Vendors: Take Advantage Of European Marketers' High Propensity To Buy Technology

Peter O'Neill

Wake up, B2B marketing and sales enablement automation vendors — especially those of you in North America. Many of you have not yet seriously set up shop in Europe because you consider firms there to be late adopters of marketing and sales automation.

Well, they are perhaps late from your point of view, but they have now caught up. Forrester’s Global Business Technographics® Marketing Survey, 2015 reveals the proportion of B2B companies intending to buy or expand their automation projects for, among other things: content management; sales; online marketing; and marketing automation. In each case, European firms’ propensity to buy is actually much higher than that of their North American counterparts. For example, 53% of European firms plan to adopt or expand their use of marketing automation software, compared with 37% of North American firms.

But remember, the marketing and sales disciplines are also markedly different in Europe than in North America, with local differences apparent within Europe as well. In our survey, 64% of European marketers described their organization as federated compared with just 40% in North America. This reflects the fragmentation of the target markets that European firms sell to: They need to use many more channels, languages, and messages to be effective.  

European B2B sales organizations are also more complex: 33% see their channel partners as their primary sales channel, compared with 11% in North America; in contrast, 34% of North American firms see direct sales as their primary sales channel, but just 10% of their European peers do. The result? Sales enablement projects are quite different.

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Your Partners Are Floundering In The New Services World Order — Here’s How To Help Them

Tim Harmon

The tech value-added services (VAS) business used to be so easy: Your channel partners would provide installation, configuration, training, and maintenance services for all vendor products that they resold. Their — and your — primary value target (i.e., whom they sold to) was the IT organization. And the required expertise was in the products, not the customer’s business. But technology itself — including cloud computing and the Internet of Things (IoT) — has upended the VAS market. Forever.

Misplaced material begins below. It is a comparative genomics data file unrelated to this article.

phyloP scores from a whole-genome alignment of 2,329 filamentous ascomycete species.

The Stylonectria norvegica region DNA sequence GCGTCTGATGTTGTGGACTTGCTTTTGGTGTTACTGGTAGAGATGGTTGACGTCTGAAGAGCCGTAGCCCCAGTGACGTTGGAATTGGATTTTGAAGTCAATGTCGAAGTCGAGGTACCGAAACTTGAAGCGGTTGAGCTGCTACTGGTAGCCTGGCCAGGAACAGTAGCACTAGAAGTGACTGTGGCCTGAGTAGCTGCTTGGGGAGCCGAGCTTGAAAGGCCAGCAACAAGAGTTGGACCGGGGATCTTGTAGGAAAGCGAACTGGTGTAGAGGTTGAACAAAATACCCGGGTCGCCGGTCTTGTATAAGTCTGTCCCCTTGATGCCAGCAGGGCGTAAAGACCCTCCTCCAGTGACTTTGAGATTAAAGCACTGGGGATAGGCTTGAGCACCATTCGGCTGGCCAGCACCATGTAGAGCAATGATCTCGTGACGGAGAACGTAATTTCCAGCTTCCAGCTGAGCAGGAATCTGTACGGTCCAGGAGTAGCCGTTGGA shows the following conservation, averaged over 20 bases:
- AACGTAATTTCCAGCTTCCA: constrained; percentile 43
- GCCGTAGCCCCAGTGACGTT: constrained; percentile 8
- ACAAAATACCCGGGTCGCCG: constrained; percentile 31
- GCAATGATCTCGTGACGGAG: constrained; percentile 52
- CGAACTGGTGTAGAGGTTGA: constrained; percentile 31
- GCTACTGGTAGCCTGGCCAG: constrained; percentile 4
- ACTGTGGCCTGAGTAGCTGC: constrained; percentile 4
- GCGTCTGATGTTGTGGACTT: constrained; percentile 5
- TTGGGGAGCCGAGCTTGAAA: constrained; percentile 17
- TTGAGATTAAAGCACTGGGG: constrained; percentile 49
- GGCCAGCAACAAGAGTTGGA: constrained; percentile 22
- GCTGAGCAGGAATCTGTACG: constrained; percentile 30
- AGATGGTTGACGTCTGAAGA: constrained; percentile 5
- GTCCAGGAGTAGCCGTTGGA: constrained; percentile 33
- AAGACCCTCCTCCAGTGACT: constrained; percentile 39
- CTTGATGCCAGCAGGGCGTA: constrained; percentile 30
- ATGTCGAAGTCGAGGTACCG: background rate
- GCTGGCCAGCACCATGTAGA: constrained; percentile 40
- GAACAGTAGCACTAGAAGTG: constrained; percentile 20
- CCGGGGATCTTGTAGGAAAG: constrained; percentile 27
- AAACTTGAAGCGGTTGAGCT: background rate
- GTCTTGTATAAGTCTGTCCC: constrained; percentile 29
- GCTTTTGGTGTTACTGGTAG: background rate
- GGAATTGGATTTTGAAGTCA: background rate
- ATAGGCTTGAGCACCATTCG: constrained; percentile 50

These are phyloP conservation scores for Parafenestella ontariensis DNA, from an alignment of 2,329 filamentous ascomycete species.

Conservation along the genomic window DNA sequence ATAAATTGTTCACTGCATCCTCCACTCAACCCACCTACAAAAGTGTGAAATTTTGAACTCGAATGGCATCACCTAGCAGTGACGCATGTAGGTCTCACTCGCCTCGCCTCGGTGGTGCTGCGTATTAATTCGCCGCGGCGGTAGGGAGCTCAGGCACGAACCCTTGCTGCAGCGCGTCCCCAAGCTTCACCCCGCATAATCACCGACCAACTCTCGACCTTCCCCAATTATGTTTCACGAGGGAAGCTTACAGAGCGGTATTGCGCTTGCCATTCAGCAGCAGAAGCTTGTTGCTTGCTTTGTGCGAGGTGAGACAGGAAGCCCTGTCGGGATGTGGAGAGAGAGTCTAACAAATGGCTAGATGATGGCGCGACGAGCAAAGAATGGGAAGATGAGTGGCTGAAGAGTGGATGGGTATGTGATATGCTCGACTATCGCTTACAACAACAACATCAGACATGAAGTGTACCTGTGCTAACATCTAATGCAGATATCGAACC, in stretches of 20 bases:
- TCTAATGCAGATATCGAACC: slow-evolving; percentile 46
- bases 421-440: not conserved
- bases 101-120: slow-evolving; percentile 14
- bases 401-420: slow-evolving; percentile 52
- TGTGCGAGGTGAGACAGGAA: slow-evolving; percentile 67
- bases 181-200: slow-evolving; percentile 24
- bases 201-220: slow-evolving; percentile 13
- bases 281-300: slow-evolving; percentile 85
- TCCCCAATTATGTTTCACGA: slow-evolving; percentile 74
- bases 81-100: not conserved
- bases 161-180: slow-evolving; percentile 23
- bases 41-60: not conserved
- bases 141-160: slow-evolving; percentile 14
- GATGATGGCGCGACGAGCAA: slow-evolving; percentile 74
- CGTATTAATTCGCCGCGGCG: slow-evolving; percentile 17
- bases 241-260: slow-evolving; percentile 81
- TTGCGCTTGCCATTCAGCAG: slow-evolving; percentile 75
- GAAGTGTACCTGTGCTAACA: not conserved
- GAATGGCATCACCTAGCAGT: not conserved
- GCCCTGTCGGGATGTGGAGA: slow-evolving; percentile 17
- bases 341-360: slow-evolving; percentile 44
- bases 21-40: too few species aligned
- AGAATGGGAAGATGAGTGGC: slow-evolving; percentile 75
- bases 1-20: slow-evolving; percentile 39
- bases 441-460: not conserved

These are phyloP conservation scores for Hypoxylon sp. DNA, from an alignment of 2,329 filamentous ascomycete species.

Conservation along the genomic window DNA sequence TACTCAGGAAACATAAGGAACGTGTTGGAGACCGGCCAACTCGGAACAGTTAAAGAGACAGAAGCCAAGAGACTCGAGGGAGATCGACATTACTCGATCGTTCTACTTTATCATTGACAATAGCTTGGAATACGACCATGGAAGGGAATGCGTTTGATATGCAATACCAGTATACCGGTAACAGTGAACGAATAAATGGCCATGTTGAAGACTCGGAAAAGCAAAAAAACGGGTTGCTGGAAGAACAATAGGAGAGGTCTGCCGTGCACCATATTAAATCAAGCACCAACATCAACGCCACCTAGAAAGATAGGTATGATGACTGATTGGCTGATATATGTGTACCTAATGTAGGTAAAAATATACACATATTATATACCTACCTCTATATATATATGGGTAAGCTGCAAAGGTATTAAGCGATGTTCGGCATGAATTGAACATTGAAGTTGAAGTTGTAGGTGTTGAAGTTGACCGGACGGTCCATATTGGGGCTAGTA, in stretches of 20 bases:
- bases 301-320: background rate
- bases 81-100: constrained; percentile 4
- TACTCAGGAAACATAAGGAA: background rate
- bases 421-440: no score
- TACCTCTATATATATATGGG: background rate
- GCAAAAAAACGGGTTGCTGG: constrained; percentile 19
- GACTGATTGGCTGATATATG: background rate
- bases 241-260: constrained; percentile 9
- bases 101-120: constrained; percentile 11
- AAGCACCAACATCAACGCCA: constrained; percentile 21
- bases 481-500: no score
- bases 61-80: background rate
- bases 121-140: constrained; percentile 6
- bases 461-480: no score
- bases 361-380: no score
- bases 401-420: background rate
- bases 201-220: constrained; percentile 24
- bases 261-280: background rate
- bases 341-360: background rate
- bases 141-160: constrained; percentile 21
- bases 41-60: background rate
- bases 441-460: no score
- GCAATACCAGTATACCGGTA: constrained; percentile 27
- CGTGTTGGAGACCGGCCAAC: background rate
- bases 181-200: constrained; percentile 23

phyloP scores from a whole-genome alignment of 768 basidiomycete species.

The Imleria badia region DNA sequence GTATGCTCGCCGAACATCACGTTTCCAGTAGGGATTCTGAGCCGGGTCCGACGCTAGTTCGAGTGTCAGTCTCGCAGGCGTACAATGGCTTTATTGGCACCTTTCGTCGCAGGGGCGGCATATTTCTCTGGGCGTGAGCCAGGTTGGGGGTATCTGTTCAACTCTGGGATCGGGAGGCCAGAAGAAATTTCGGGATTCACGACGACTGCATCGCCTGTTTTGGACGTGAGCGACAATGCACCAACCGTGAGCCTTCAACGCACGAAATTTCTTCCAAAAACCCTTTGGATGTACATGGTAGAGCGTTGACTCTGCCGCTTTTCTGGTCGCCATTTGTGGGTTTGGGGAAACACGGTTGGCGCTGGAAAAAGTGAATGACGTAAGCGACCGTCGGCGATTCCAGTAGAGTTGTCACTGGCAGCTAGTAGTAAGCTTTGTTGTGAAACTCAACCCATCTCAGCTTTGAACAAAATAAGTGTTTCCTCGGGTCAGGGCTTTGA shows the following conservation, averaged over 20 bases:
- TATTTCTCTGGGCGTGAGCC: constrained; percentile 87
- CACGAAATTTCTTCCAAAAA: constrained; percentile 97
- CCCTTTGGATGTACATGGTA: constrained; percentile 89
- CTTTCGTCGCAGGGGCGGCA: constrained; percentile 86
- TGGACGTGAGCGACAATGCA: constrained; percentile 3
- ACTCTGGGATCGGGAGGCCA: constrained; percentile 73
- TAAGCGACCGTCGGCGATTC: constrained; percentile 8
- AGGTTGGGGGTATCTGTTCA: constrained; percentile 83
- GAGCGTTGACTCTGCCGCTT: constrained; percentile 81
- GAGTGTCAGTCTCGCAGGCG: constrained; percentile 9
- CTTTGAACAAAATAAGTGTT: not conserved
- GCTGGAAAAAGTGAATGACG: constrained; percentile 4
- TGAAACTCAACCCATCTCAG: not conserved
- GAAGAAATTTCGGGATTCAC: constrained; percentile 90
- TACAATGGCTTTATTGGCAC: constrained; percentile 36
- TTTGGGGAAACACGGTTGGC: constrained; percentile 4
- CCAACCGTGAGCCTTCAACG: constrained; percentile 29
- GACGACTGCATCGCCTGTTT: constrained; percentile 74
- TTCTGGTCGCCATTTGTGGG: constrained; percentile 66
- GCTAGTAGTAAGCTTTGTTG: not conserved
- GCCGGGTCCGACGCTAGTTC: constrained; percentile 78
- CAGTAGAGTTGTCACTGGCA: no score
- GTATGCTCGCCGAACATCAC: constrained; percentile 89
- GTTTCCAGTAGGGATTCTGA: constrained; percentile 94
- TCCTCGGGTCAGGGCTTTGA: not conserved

·         Cloud technology has pretty much wiped out the installation services business. And it’s not just tech products/solutions that are affected. Pretty much everything B2B is now offered to customers “as a service.”

·         IoT technology promises to do the same to the maintenance services business. For example, Thermocable, a British manufacturer of heating cables, with the help of IoT developer Concirrus, created a remote monitoring solution that generates automated alerts on a cable breakage or damage, as well as triggering technology to take remediation action remotely — in effect displacing partners’ onsite support services.

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B2B Marketing Professionals — Prepare For 2016 By Considering These Predictions

Peter O'Neill

The B2B marketing research team has just published its 2016 predictions report, outlining four shifts that B2B marketing professionals can expect by December 31 of next year. This report is aligned with and part of a series of Forrester predictions reports — each discussing the effects on specific roles in a company, but all part of the greater picture: The Age Of The Customer.

Forrester clients can read the full report here, they can also attend this webinar on December 10th.